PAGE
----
10. #10
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    Does Stan's or any of the liquid latex type sealants actually stay liquid in the tube? My thinking is that it largely dries out, and stays relatively in places until it is blown out by a flat to seal it.

    At some point it completely hardens and is no longer effective.

  11. #11
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    Quote Originally Posted by filtersweep
    Does Stan's or any of the liquid latex type sealants actually stay liquid in the tube?
    I had Stan's in my CX tubulars this season. I just drained them out until next season. It was all still liquid, and made quite a mess cleaning it up. I won't keep the sealant in the tires all year, though, just to avoid any potential drying.

    From the Stan's web page:

    How long will it last? Sealant longevity will depend on type of tire, size, storage conditions, and volume of sealant. Tires with thick casings will allow sealant to last much longer. Sealant in tire will need to be refreshed to maintain sealing properties. In cooler conditions the sealant will last longer. In hot, dry conditions more frequent monitoring is recommended.

  12. #12
    old school drop out
    Reputation: laffeaux's Avatar
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    Quote Originally Posted by filtersweep
    Does Stan's or any of the liquid latex type sealants actually stay liquid in the tube? My thinking is that it largely dries out, and stays relatively in places until it is blown out by a flat to seal it.

    At some point it completely hardens and is no longer effective.
    Stan's claims that you need to add more sealant every 6 months - more often in drier climates. I live in a very dry area and have been using Stan's for over 4 years and find that there is plenty of sealant still in my MTB tires after 6 or more months. Once, I pulled off a tire and found a "rubber ball" of dried Stan's, but I'm not sure how long it had been since I'd removed the tire.

    If you rarely flat, there's no advantage to using Stan's. If you flat often (i.e. goat head thorn season), Stan's is great. After flatting numerous times this fall on my CX bike (all from thorns), I converted the wheels to Stan's and had no more flats.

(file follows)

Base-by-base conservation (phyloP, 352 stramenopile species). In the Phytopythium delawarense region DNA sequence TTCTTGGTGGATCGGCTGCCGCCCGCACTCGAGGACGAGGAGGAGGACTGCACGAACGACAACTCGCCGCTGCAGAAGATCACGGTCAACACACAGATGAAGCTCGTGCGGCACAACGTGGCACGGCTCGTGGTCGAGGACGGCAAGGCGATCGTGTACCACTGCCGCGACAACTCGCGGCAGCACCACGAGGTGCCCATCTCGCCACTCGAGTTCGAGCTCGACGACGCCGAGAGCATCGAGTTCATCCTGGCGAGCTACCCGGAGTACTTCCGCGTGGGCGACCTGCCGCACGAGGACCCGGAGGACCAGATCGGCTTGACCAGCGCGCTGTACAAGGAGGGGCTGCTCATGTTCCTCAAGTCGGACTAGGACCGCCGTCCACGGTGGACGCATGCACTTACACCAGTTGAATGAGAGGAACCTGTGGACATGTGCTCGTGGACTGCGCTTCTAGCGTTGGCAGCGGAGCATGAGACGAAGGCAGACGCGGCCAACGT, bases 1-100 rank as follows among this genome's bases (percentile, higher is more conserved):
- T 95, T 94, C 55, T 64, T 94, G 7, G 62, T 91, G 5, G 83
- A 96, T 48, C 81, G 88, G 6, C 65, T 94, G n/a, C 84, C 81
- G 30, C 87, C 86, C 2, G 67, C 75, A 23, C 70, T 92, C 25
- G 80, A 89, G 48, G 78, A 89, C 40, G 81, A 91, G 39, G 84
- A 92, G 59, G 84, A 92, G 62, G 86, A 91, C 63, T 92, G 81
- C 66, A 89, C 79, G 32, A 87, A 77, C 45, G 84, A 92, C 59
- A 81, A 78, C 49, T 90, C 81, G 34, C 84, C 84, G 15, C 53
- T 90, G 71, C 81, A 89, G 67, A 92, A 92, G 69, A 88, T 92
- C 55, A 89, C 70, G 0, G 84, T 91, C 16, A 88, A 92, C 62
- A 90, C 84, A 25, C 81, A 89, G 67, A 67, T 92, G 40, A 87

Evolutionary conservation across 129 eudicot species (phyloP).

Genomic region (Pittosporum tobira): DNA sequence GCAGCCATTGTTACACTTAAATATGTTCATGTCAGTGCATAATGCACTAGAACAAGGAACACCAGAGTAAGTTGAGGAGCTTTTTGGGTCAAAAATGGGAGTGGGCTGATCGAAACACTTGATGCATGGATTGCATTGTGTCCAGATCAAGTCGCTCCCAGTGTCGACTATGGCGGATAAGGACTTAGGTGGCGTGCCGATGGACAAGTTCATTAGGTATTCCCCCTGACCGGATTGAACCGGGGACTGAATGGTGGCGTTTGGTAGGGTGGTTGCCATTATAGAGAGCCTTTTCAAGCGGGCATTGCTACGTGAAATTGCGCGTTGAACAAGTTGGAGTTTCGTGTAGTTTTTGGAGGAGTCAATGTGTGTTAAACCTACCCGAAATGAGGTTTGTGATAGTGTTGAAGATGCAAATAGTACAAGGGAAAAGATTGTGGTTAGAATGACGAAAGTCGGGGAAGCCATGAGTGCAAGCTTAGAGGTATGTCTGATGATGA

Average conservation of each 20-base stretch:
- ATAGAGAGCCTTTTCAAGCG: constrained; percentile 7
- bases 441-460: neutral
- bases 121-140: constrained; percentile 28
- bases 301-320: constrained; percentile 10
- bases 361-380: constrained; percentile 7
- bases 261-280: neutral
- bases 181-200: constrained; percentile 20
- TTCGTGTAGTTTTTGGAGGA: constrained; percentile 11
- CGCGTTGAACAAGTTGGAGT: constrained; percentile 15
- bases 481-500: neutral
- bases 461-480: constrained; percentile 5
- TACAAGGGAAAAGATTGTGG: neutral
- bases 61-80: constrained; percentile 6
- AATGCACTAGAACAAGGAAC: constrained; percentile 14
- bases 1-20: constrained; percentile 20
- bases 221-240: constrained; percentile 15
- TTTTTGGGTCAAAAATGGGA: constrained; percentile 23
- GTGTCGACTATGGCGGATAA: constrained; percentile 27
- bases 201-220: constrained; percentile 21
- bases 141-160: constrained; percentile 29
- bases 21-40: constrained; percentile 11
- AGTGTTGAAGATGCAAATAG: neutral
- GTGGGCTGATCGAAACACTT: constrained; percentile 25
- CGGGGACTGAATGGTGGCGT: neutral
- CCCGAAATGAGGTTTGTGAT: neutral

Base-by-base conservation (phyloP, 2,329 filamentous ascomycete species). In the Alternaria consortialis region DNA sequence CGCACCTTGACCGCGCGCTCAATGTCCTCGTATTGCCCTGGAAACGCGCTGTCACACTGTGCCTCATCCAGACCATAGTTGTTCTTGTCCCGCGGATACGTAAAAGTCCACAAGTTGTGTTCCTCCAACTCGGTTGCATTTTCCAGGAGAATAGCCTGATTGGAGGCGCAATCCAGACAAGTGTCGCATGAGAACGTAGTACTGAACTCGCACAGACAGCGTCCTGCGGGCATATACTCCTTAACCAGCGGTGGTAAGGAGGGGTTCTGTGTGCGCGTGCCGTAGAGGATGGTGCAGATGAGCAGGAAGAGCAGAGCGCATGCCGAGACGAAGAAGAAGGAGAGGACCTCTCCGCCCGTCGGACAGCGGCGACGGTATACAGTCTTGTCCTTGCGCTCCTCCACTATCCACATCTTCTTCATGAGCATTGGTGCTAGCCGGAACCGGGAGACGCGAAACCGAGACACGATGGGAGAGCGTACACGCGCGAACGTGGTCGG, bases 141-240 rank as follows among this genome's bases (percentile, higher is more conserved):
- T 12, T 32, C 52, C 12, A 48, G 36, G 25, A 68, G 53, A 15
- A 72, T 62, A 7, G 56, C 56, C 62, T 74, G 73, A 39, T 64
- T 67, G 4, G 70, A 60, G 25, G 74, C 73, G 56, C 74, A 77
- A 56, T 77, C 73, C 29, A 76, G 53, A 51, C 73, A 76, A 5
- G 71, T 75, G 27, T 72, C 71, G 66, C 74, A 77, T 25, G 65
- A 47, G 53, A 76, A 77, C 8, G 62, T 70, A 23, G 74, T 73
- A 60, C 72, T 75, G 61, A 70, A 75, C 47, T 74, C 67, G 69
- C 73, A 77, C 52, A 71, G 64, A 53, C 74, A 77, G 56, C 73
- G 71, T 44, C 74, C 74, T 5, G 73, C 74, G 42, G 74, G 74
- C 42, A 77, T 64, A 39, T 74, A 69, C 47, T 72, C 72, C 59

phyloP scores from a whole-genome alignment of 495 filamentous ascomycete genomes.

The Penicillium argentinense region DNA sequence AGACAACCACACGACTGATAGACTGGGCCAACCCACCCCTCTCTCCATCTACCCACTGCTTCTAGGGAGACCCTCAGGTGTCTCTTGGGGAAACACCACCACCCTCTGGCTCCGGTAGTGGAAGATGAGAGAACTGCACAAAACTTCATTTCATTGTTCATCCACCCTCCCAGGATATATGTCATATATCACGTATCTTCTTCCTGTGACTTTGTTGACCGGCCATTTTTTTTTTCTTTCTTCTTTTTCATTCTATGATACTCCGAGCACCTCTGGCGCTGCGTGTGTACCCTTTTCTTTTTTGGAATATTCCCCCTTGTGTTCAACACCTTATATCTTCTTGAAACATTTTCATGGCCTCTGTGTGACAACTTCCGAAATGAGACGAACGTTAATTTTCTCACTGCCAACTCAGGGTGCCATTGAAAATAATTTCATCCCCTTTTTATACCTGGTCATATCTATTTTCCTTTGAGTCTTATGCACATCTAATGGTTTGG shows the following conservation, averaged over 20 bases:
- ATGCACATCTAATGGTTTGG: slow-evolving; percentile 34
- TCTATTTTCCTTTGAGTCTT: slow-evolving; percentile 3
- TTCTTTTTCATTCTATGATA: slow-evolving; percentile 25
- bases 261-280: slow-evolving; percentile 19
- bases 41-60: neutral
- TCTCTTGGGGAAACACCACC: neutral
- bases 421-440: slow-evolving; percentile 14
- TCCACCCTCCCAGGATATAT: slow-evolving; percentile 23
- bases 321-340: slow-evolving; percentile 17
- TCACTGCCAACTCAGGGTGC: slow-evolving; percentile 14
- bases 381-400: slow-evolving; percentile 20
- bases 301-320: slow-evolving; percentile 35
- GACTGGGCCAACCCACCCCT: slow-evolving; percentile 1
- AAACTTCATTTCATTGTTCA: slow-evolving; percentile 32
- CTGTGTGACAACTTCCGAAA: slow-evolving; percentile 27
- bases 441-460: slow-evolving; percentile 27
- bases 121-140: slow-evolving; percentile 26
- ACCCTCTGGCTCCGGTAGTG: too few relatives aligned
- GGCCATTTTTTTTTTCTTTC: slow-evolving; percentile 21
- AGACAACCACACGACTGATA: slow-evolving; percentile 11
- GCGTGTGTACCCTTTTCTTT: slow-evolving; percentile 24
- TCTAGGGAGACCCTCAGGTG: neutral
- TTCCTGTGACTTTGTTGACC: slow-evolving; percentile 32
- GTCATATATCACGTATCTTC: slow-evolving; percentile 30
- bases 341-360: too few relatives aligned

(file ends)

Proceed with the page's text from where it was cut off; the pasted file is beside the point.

13. #13
    Cipo's long lost cousin
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    Slime - actual feedback

    I had never tried the stuff until a crash took me off my roadbike for the several months. Since I wasn't on the roadbike I started commuting by MTB to work through a small county park. The park has roughly 2 miles on trails littered with Goathead thorns.

    During my first week of riding I flatted three times due to Goathead punctures. Often I would get to work and simply leave the Goathead protruding in the tire with hopes of making it home on a slow leak. In desperation I picked up a couple of slime tubes at the LBS and installed them.

    The funny thing about Goatheads is that they usually leave a thicker section of the thorn sticking out of the black rubber. That means you can usually spot them pretty easily. After about 3 weeks of NO FLATS I finally found my front tire going soft. I pulled out the pliers and extracted 8 Goathead thorns from my front tire! A similar exercise revealed roughly the same amount of Goatheads in the rear tire. I remounted the tire and leaking Slime tube, added a little pressure and spun the wheel to make sure the Slime would adequately seal up the holes. Next morning - Still holding air!

    Now after two months I can say that I'm good for roughly 6 - 8 thorns before the Slime tube will die. I can usually pull out all the debris and get the tubes to reseal. The original tubes are still on the MTB and probably have seen 20+ punctures apiece. For me - the convenience has been worth it!

    Some observations:

    • Slime works at 50 PSIG on the MTB. Will it work at 110 PSIG on the road bike? Dunno...
    • The stuff does tend to gum up the valve stem as others have noted but a little playing with the valve nozzle and it frees itself. Does not seem to be a big issue.
    • The tubes are heavy. I did notice the rotational weight (but - heck, I'm commuting to work where reliability is more a priority then weight).